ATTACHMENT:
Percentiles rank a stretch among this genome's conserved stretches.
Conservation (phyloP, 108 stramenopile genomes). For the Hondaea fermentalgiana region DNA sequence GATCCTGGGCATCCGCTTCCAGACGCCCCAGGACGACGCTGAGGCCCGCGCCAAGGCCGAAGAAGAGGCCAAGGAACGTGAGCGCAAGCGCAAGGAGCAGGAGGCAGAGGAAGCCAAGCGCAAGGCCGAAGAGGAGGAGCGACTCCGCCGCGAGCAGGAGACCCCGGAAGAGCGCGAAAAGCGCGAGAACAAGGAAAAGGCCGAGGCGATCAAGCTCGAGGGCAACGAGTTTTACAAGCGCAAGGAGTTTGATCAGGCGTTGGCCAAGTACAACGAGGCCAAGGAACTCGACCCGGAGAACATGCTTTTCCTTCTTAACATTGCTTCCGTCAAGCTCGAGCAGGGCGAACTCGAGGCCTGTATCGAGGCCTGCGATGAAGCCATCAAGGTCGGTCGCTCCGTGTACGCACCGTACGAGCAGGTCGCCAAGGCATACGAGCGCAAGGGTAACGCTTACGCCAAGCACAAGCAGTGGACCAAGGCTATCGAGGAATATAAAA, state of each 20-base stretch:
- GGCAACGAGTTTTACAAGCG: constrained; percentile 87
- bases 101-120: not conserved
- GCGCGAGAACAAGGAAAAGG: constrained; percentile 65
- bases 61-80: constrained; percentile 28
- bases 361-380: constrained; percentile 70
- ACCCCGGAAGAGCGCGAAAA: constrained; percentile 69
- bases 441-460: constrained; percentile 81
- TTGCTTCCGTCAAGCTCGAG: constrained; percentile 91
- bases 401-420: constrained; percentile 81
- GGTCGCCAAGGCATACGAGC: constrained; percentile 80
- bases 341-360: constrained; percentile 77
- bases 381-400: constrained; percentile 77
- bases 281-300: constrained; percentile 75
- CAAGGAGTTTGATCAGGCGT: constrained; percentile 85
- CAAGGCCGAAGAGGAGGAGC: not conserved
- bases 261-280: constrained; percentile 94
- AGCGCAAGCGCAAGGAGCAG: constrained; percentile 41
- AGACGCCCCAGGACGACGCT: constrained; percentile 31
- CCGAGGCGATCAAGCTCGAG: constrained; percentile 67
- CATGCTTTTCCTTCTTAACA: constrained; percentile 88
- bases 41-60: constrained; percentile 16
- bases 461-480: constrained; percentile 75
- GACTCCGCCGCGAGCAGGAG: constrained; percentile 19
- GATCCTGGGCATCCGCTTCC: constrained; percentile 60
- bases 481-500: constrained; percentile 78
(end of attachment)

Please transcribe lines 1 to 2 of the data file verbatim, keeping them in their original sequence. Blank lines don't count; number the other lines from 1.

Percentiles rank a stretch among this genome's conserved stretches.
Conservation (phyloP, 108 stramenopile genomes). For the Hondaea fermentalgiana region DNA sequence GATCCTGGGCATCCGCTTCCAGACGCCCCAGGACGACGCTGAGGCCCGCGCCAAGGCCGAAGAAGAGGCCAAGGAACGTGAGCGCAAGCGCAAGGAGCAGGAGGCAGAGGAAGCCAAGCGCAAGGCCGAAGAGGAGGAGCGACTCCGCCGCGAGCAGGAGACCCCGGAAGAGCGCGAAAAGCGCGAGAACAAGGAAAAGGCCGAGGCGATCAAGCTCGAGGGCAACGAGTTTTACAAGCGCAAGGAGTTTGATCAGGCGTTGGCCAAGTACAACGAGGCCAAGGAACTCGACCCGGAGAACATGCTTTTCCTTCTTAACATTGCTTCCGTCAAGCTCGAGCAGGGCGAACTCGAGGCCTGTATCGAGGCCTGCGATGAAGCCATCAAGGTCGGTCGCTCCGTGTACGCACCGTACGAGCAGGTCGCCAAGGCATACGAGCGCAAGGGTAACGCTTACGCCAAGCACAAGCAGTGGACCAAGGCTATCGAGGAATATAAAA, state of each 20-base stretch: